Bread’s Response: Thank you. Yes I am open to just broadening my horizons in boxing. They say if you love your job, you will never have to work. Pac vs Canelo in 2014 I think is an even fight. Canelo had just lost to Floyd in 2013 and struggled with Lara in 2014. Pac regained his title over Bradley in 2014 and beat Chris Algieri. Pac’s foot movement would always give that version of Canelo problems especially at 154. Canelo has to clip Pac, which he can but if he doesn’t he would tired out. Pac doesn’t sit on body shots well so Canelo can hurt him downstairs. Both have flaws that the other can exploit.
If Loma fights Lopez next I favor Lopez. Lopez will be better and Loma will be older. People say all Loma has to do is start earlier but it’s not so simple. Lopez can hurt him. Lopez has range to keep him outside. Loma is a dog but he’s calculated. He’s just not going to go balls to the wall. It’s not his way. Or should I say we haven’t seen that in him as of yet.
Ok this is one of the most unique questions I have ever had….I don’t like to say 100% if I would take any job because the chemistry you have with the fighter is the most important factor. I have never met Manny Pacquiao so I don’t know what chemistry we would have. My guess is we would get along. So most likely I would take the job. Manny seems like a great guy and hard worker. The only pause I would have is us getting along. If we got along I would take the job.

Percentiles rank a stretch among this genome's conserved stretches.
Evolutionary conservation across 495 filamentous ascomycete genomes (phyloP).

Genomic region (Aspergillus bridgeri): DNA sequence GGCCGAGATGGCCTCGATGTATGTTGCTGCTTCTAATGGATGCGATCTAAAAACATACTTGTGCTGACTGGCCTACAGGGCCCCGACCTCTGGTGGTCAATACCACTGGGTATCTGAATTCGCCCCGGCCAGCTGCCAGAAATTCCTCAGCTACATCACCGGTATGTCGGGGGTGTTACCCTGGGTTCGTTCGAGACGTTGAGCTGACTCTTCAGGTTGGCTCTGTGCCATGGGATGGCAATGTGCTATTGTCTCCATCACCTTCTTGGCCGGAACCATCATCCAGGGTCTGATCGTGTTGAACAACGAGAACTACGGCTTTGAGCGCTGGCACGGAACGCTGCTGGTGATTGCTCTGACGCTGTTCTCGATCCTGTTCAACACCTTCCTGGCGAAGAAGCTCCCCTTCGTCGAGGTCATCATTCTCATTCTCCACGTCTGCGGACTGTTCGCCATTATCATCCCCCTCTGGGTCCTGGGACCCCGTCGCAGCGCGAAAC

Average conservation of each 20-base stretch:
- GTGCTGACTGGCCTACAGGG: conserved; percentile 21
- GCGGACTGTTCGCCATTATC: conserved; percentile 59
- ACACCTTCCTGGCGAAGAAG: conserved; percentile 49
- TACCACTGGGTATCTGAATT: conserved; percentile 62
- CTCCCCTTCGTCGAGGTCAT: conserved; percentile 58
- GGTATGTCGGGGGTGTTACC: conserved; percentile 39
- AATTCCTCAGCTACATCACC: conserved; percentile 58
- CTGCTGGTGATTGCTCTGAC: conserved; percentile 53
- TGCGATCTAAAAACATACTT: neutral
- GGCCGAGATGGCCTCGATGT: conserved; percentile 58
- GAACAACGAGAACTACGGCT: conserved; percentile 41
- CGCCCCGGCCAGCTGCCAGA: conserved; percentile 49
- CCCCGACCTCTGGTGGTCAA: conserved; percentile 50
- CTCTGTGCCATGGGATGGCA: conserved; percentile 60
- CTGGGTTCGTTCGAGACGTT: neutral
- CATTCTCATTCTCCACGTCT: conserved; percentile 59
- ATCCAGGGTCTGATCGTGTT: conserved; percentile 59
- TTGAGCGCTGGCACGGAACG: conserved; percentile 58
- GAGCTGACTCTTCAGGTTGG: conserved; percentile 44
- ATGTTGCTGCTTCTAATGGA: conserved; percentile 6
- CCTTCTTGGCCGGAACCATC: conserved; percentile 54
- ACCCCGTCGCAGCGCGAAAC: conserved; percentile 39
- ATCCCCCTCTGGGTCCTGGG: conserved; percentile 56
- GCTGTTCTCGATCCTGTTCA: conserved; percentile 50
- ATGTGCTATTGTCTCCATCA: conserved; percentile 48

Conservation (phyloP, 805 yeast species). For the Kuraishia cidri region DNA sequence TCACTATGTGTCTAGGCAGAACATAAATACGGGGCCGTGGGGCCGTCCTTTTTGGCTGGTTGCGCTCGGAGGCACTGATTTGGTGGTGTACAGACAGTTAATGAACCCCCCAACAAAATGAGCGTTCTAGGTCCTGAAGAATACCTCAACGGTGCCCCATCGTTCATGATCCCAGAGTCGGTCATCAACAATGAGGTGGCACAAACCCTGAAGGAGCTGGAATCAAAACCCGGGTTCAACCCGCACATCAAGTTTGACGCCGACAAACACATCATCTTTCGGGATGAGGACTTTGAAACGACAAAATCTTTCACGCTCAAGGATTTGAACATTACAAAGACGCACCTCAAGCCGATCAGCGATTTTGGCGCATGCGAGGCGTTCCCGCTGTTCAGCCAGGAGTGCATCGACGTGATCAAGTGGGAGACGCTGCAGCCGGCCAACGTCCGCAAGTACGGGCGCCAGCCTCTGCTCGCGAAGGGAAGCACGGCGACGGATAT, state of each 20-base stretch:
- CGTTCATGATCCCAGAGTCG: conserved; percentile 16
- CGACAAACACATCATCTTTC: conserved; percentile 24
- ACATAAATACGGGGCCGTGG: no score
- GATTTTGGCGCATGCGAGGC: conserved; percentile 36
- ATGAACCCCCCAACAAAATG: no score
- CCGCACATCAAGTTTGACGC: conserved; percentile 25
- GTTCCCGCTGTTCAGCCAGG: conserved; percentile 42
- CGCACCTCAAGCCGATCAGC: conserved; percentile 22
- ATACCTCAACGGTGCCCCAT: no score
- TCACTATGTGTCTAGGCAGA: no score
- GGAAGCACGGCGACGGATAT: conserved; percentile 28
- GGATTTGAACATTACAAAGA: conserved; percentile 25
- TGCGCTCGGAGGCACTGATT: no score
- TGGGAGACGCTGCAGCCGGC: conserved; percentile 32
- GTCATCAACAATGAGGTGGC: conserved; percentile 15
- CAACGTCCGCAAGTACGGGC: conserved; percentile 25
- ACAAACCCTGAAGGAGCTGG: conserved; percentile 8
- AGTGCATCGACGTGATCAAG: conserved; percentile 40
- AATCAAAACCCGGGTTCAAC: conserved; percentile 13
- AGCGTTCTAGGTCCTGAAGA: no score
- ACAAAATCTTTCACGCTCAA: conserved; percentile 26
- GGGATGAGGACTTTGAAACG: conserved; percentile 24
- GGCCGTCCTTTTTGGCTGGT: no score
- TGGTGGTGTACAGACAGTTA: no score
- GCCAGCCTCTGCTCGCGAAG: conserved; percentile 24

Yes I would be very excited. Manny Pacquiao is greater than we all realize. There may never be a fighter in history who was a flyweight champion who turns out to be a 3x welterweight champion and a top 10 or 15 fighter in the history of the welterweight division. Beating Spence or Crawford could make Manny the best fighter in the history of boxing. I believe in running towards the fire. Chasing greatness. This is the era of the businessman but that would be quite an accomplishment.